Merchants in the Temple: Inside Pope Franciss Secret Battle Against Corruption in the Vatican by Gianluigi NuzziFrom a bestselling author with unprecedented access to Pope Francis, an investigative look at the recent financial scandals at the highest levels of the Vatican
A veritable war is waging in the Church: on one side, there is Pope Francis’s strong message for one church of the poor and all; on the other, there is the old Curia with its endless enemies, and the old and new lobbies struggling to preserve their not-so-Christian privileges.
The old guard do not back down, they are ready to use all means necessary to stay in control and continue the immoral way they conduct their business. They resist reforms sought by Pope Francis and seek to delegitimize their opponents, to isolate those who want to eliminate corruption. It’s a war that will determine the future of the church. And if he loses the battle against secular interests and blackmail, Pope Francis could resign, much like his predecessor.
Based on confidential information—including top secret documents from inside the Vatican, and actual transcripts of Pope Francis’s admonishments to the papal court about the lack of financial oversight and responsibility—Merchants in the Temple illustrates all the undercover work conducted by the Pope since his election and shows the reader who his real enemies are. It reveals the instruments Francis is using to reform the Vatican and rid it, once and for all, of the overwhelming corruption traditionally encrusted in the Roman Catholic Church.
Merchants in the Temple is a startling book that will shock every reader. It’s a story worthy of a Dan Brown novel, with its electrifying details of the trickery and scheming against the papacy—except that it is real.
Book Review: “Merchants in the Temple” by Gianluigi Nuzzi
Thank you! However, Francis seems to have world opinion behind him, and he moved immediately to clean house. The network of subterfuge is bewildering, and the barriers to transparency perhaps more than Frances can overcome, as Nuzzi delineates with valiant candor. While more historical context would be useful, this is a provocative work of dogged investigative research. There was a problem adding your email address. Please try again. Be the first to discover new talent!
Merchants in the Temple by Gianluigi Nuzzi. If these moves were intended to discredit Nuzzi, they were certainly misguided. Which makes you think the Vatican is signaling silent approval of the publication. Who knows? Much of the book reveals or claims to reveal some of the crazy finances of the Vatican, and attempts by reformers to even document what is going on.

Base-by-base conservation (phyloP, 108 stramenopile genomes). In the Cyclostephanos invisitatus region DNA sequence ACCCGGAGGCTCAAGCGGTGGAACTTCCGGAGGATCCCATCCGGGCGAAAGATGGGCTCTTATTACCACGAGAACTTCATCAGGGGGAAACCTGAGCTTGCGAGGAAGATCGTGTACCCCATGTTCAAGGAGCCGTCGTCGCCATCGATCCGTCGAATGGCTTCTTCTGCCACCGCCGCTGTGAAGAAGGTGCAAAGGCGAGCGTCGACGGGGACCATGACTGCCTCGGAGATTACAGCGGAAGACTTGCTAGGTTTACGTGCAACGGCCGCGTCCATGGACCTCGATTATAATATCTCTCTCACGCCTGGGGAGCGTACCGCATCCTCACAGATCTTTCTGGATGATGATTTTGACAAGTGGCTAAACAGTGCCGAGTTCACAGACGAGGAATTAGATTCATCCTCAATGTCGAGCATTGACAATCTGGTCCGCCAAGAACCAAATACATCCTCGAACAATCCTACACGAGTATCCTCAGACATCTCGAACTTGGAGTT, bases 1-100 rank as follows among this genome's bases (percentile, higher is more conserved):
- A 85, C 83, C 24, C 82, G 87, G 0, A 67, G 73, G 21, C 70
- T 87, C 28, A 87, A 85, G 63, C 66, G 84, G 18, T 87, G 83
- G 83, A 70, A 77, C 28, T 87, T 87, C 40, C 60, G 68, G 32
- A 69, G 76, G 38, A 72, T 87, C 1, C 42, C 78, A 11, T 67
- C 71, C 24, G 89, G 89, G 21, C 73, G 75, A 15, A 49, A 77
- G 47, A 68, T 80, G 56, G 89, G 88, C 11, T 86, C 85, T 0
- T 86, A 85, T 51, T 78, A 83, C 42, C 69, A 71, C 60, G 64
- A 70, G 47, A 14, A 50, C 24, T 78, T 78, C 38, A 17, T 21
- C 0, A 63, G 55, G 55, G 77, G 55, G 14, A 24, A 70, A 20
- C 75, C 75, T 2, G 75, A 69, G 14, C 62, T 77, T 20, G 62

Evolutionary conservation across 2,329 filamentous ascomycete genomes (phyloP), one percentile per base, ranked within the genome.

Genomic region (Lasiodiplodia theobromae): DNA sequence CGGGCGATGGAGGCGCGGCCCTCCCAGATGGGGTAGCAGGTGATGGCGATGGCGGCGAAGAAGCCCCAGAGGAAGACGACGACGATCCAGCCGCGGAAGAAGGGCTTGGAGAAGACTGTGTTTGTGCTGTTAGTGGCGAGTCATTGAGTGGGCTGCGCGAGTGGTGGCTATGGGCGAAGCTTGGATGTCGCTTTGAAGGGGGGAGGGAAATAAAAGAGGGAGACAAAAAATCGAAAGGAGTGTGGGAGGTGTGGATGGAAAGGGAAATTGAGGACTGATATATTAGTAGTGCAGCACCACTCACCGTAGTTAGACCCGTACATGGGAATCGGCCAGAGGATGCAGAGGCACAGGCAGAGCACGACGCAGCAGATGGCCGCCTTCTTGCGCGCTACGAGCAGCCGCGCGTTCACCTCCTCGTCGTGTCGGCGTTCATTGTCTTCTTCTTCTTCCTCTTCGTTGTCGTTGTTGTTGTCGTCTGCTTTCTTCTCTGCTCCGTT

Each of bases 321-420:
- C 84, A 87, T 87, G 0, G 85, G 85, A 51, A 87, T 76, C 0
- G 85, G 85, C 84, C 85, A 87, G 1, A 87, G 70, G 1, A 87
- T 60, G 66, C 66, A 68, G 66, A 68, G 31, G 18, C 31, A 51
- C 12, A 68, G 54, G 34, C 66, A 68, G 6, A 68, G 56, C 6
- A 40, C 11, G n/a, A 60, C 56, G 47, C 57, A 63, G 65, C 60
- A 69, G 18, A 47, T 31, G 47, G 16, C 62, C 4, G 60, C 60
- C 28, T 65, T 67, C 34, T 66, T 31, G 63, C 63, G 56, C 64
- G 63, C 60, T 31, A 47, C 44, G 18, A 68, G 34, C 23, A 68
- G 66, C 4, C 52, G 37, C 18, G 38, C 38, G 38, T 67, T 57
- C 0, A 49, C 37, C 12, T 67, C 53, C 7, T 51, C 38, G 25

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By focusing on who controls the money and, therefore the power in the Holy See, this book does provide valuable insights into the workings of the Curia and the push-back the reformist Pope Francis is receiving from entrenched church leaders within the Vatican. The book documents a burglary that takes place on March 30, when thieves stole key documents from a commission the Pontiff set up to investigate the structure of Vatican finances and to institute reforms. The account of the break-in transforms the book from a straightforward probe of alleged financial misdeeds in the Vatican into more of a detective novel. This book is unlikely to stop a devout Catholic from practicing his religion. But it gives more ammunition to critics of the Catholic Church.
By Gianluigi Nuzzi. On July 28, , a few hours after his customary religious obligations, Pope Francis prepared to go to the Apostolic Palace. As always, he checked his datebook first. I carry it in a black briefcase. Inside is a razor, a breviary, an appointment book, and a book to read. But his most important appointment of the day was a noon meeting scheduled to take place in one of the most inaccessible and mysterious spaces in the Palace: the Sala Bologna, on the third floor, between the papal apartment recently vacated by Benedict XVI and the quarters of the Secretariat of State. The decorations for this sumptuous dining room had been commissioned by Pope Gregory XIII , who wanted frescoes of immense maps and cosmic charts to convey the measure of his ambitious pontificate.